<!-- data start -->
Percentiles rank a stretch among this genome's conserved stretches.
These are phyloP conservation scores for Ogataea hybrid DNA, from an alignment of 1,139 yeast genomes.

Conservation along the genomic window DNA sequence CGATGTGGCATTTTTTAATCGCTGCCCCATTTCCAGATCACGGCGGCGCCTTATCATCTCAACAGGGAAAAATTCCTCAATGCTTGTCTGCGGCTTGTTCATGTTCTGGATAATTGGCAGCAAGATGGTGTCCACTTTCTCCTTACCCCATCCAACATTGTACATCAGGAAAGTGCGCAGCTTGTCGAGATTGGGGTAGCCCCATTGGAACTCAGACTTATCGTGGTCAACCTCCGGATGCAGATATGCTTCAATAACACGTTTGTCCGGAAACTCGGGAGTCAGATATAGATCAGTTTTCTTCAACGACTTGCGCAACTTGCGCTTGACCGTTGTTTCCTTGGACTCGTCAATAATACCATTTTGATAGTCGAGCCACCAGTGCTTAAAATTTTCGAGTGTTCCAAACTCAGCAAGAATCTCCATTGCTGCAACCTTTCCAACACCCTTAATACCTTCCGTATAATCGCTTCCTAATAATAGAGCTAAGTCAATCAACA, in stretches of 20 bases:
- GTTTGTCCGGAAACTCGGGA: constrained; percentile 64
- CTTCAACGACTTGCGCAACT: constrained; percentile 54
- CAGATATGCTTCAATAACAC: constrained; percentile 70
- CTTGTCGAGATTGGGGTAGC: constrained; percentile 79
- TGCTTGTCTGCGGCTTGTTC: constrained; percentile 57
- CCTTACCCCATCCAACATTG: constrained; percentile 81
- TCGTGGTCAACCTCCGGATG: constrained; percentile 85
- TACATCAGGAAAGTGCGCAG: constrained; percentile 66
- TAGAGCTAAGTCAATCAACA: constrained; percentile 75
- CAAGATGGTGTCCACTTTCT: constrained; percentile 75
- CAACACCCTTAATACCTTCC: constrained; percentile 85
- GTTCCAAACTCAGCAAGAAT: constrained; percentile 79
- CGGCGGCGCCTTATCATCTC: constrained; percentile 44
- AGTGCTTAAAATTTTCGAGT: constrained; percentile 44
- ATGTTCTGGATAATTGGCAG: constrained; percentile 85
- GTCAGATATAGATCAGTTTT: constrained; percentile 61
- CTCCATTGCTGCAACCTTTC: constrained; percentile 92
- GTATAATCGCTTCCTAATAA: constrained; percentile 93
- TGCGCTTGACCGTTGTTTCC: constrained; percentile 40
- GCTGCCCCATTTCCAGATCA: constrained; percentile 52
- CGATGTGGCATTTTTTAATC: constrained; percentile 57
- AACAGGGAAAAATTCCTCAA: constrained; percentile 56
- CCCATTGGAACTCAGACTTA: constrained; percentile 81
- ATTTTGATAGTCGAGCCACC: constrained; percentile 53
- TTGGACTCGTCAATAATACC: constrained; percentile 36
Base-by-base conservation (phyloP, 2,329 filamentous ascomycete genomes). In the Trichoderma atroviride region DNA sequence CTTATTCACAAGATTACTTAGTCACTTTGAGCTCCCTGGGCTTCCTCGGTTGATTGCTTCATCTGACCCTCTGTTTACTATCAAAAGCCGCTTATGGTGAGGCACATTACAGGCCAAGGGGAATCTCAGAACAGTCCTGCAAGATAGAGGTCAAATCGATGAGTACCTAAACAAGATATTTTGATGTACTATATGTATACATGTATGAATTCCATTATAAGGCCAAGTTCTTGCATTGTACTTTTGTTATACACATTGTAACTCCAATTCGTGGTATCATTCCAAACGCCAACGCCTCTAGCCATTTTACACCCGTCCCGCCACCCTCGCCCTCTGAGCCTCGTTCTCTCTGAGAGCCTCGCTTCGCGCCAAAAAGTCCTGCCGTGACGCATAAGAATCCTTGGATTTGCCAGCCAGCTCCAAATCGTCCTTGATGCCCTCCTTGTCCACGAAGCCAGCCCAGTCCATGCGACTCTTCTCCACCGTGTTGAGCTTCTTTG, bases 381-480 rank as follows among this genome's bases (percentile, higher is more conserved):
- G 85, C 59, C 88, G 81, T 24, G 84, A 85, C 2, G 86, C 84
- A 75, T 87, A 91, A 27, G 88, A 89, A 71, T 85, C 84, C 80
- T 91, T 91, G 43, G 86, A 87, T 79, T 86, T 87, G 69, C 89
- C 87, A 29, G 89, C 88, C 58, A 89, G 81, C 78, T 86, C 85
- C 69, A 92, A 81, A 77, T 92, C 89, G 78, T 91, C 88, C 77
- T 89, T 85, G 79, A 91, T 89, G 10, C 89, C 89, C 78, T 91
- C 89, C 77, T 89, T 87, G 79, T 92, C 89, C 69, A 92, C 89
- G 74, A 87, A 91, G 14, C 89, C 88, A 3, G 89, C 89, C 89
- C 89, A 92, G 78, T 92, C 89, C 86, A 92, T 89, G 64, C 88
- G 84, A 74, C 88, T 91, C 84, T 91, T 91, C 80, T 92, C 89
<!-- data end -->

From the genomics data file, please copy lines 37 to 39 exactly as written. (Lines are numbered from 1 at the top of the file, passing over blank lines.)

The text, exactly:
- G 74, A 87, A 91, G 14, C 89, C 88, A 3, G 89, C 89, C 89
- C 89, A 92, G 78, T 92, C 89, C 86, A 92, T 89, G 64, C 88
- G 84, A 74, C 88, T 91, C 84, T 91, T 91, C 80, T 92, C 89